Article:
Quiet Conversations: Eavan Boland / Lynne Cooke

Eavan Boland (1944-2020). An Irish poet, writer and professor at Stanford University with some forty publications to her name. Her New Collected Poems (2008), the study A Journey With Two Maps: Becoming a Woman Poet (2011), and Eavan Boland: A Poet’s Dublin (2014), edited by Paula Meehan and Jody Allen Randolph, are the main points of reference here.

Lynne Cooke. Australian born, Cooke is an internationally acknowledged curator, teacher and writer on art. She is at the time of writing Senior Curator, Special Projects in Modern Art, at the National Gallery of Art, Washington DC.


Boland’s concern as a poet was to ensure that babies and washing machines found an equal place in Irish poetry alongside, say, politically-motivated murder. A concern that for me speaks to the need, in visual art, to struggle against what Cooke refers to as the “categorical distinctions and formalist teleological art histories” still active in the subconsciousness of those who would arbitrate what is and is not proper to the activity of making art.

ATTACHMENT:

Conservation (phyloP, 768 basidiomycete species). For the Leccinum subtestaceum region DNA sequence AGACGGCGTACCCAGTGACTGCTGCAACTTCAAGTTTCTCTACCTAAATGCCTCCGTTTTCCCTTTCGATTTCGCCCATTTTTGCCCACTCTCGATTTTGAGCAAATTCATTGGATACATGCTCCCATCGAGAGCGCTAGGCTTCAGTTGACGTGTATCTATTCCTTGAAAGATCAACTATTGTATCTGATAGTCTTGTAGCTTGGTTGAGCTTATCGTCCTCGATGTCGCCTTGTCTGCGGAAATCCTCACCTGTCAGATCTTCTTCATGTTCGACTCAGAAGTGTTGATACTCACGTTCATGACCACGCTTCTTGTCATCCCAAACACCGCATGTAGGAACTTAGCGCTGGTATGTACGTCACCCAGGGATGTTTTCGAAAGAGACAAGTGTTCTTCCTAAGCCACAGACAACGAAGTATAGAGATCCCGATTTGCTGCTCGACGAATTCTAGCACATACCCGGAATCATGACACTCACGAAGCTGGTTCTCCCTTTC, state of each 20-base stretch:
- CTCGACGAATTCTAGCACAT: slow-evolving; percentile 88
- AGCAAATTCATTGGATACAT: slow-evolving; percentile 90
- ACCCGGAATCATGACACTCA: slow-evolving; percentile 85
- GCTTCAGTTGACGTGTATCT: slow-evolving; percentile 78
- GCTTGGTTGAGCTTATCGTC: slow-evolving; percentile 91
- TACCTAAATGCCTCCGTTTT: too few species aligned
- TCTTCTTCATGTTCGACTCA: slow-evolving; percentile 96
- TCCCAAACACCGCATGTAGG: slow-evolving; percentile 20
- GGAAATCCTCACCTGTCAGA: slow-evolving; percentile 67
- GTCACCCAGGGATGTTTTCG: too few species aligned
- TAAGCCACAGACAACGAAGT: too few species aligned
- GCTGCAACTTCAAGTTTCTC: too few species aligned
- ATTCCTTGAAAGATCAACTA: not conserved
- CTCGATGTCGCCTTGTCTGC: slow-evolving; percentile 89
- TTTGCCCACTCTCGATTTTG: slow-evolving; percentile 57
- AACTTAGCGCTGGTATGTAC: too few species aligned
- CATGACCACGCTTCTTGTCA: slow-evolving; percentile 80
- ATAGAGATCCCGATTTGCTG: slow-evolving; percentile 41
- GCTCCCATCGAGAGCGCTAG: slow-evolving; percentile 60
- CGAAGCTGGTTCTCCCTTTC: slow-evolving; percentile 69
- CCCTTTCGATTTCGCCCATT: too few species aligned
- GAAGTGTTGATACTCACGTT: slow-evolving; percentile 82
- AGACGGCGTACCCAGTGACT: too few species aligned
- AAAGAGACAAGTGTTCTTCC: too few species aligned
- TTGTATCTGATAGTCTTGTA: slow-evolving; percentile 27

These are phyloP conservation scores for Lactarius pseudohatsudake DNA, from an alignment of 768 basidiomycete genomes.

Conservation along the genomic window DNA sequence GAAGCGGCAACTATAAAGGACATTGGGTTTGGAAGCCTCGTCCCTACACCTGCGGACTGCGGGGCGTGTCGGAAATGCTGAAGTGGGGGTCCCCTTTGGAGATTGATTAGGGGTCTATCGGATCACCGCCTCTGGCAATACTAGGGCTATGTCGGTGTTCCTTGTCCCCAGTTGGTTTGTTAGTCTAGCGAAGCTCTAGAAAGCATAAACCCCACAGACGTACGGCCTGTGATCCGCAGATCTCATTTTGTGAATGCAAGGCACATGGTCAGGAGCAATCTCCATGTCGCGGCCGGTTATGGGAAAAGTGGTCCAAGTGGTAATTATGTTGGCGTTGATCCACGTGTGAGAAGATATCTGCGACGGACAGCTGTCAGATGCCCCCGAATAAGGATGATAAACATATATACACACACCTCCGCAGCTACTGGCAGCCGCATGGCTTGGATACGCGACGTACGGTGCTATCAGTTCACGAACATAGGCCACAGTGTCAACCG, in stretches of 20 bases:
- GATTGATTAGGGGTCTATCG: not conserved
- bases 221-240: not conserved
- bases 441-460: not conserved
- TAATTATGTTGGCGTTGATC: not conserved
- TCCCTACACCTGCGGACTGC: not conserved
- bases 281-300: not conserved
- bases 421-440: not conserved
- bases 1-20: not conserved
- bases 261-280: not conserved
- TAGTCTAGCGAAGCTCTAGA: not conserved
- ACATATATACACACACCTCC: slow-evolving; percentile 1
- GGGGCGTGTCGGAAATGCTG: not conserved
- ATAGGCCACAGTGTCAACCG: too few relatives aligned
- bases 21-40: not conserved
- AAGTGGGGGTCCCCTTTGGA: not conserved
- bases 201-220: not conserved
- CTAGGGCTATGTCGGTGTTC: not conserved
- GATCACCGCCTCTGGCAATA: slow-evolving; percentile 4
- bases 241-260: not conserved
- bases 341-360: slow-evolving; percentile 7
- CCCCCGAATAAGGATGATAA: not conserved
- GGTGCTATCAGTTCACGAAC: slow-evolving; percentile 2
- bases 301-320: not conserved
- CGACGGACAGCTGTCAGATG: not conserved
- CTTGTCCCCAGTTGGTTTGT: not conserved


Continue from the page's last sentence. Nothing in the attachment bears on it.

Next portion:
Cooke organised the exhibition Outliers and American Vanguard Art (2018), which includes important essays by Darby English, Suzanne Hudson and herself, among others, that have had a significant impact on my thinking and this body of work.